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 The Commission has approved a Communication to the Council
 concerning the guidelines for a Community Policy on
 Migration. The purpose of this Communication is:
 (i)  to update the Commission's existing policy on migrant
 workers and their families (2) and
 (ii) to relaunch at the level of the Council and the
 Parliament a discussion on how best to make progress in
 this area, especially in view of the fact that the
 current economic and social situation is vastly
 different from that which prevailed in 1974 (when the
 original Commission programme was initiated).
 The changed economic and social situation which faces the
 Community today is characterized by high unemployment
 affecting all disadvantaged groups, including migrants, and
 uncertainty as to the future possibilities of job creation.
 These circumstances have tended to lead to an increase in
 discrimination, racism and xenophobia, aimed at sectors of
 the migrant population.
 This changed situation has also led Member Statess to adopt
 policies which have attempted to react to the immediate
 pressures. Efforts have been made to stabilize and integrate
 the migrant population within the Member States, but a
 tendancy has also developed to limit further immigration
 from Third Countries and there have even been attempts at
 certain measures of voluntary return to the countries of
 origin. The Commission has often stated that it is
 unfortunate that these policies could not have been
 coordinated between the Member States, and that a common
 position has not been developed. In this present
 Communication, the Commission describes the situation of the
 some 12 million migrant population within the existing
 Community, outlines the various sectors to which attention
 should be given, and points to the need for consultation
 between the Member States and the Commission on migration
 policies vis-a-vis Third Countries.
 The new Communication suggests three areas in which progress
 can be made:
 -    Community law and related action as regards migrants
 who are citizens of Member States;
 -    consultation between Member States and the Commission
 on national policies, particularly as regards Third
 Country migrants;
 -    information for the population of host countries and
 for migrants.
 (1) COM(85) 48
 (2) Supplement 3/76 to the Bulletin of the EC
           
                             - 2 -
 As regards the field of Community law, it is imposed:
 - to improve certain aspectss of the provisions for free
 movement of workers, to adapt and strengtheen social
 security provisions and to pursue and intensify thee
 supervision of the application of Community law;
 - to make Community texts more readily available and
 comprehensible to the user and to the officials dealing
 with their application;
 - to examine specific provisions to see how they may be
 adopted to deal with the problem of such specific
 categories as frontier-workers and workers in the cultural
 sector, including refugees who are entitled to the
 benefits of Community regulations on social security.
 The Commission also insists, once again, on the need for
 progress towards the granting of political rights to
 migrants who are citizens of Member States (1).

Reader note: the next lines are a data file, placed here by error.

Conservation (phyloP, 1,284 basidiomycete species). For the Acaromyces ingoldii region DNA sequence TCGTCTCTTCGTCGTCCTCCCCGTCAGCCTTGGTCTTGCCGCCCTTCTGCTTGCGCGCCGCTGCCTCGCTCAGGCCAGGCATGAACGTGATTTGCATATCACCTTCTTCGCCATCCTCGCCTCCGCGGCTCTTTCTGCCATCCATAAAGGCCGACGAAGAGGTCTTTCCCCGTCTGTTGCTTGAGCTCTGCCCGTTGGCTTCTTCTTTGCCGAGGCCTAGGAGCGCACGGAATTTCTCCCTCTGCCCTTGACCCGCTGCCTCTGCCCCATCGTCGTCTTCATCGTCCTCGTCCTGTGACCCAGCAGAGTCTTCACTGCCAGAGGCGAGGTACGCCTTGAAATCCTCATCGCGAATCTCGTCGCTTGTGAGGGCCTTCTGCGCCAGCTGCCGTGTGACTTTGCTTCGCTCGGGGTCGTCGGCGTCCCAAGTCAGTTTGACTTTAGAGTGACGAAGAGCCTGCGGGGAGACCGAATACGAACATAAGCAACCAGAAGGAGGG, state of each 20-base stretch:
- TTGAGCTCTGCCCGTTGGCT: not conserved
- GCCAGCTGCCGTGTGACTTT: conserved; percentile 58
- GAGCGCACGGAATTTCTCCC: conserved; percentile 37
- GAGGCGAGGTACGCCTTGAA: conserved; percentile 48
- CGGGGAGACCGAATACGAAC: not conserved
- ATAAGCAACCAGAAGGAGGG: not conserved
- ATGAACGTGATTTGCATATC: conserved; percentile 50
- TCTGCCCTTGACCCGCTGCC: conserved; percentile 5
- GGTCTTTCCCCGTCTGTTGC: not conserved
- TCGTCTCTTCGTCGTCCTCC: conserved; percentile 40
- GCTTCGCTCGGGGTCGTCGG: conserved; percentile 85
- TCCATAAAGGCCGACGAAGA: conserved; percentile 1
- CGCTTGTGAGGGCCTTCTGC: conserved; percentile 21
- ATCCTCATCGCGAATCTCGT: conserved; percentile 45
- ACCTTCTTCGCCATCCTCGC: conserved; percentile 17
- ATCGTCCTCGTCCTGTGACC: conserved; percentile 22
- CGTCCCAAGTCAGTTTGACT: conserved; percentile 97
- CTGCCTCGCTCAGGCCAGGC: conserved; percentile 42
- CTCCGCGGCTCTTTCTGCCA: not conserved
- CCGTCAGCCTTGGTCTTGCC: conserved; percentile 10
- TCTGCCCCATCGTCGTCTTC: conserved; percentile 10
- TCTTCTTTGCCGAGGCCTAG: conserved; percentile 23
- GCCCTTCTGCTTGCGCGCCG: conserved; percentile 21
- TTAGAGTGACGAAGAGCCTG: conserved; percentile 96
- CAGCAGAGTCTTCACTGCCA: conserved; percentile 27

These areas which touch on Community law also relate to the
 work on "Citizen's Europe", to which the Communication
 refers.
 The Commission notes that the Member States have, on a
 number of occasions, commented on the need for consultation
 and cooperation between the Member States and with the
 Commission in the field of migration policies with regard to
 Third Countries. However, experience shows that the results
 have been insufficient and fail to respond to the  ever-
 growing needs for the integration of our migrant
 population. It is for this reason that the Commission in its
 Communication, announces its intention to provide an
 appropriate framework for such a process of information and
 consultation.
 Finally, a major part of the Communication deals with the
 need to integrate the migrant population and to ensure that
 the unfortunate growth of racial tensions is stopped.
 In this context, the area of information is seen as vital to
 the successful insertion of the immigrant population in the
 society of the receiving country. This information ought, in
 the first instance, to be addressed to the people of the
 receiving country and the immigrant countries but it should
 also, however, have in mind the officials in contact with
 them.
 The Commission puts great emphasis on the need for social
 and educational integration measures, especially for the
 second generation of migrants. Considerable work has already
 been done in this area, particularly within the framework of
 the Community Directive concerning the education of migrant
 children (2). The Commission notes generally, however, that
 whilst many of these needs have been recognised by the
 Member States, progress towards the adoption of the measures
 necessary to overcome the problems has been slow. This is
 more particularly so in the case of Third Country migrants
 which constitue the major part of the migrant population in
 the Community.
  
 
                            - 3 -
 The Communication is intended to re-open, therefore, the
 debate on migration policy and the Commission hopes that all
 the interested parties (Council, Parliament and migrant
 groups) will contribute in a positive fashion to the search
 for a solution to the many problems which the Community
 faces in this area.
 (1) Bulletin of the European Communities 7/75: Supplement on
 "Towards European Citizenship"
 (2) Directive EEC/486/77 - OJ No. L 199/32 of 6.8.1977

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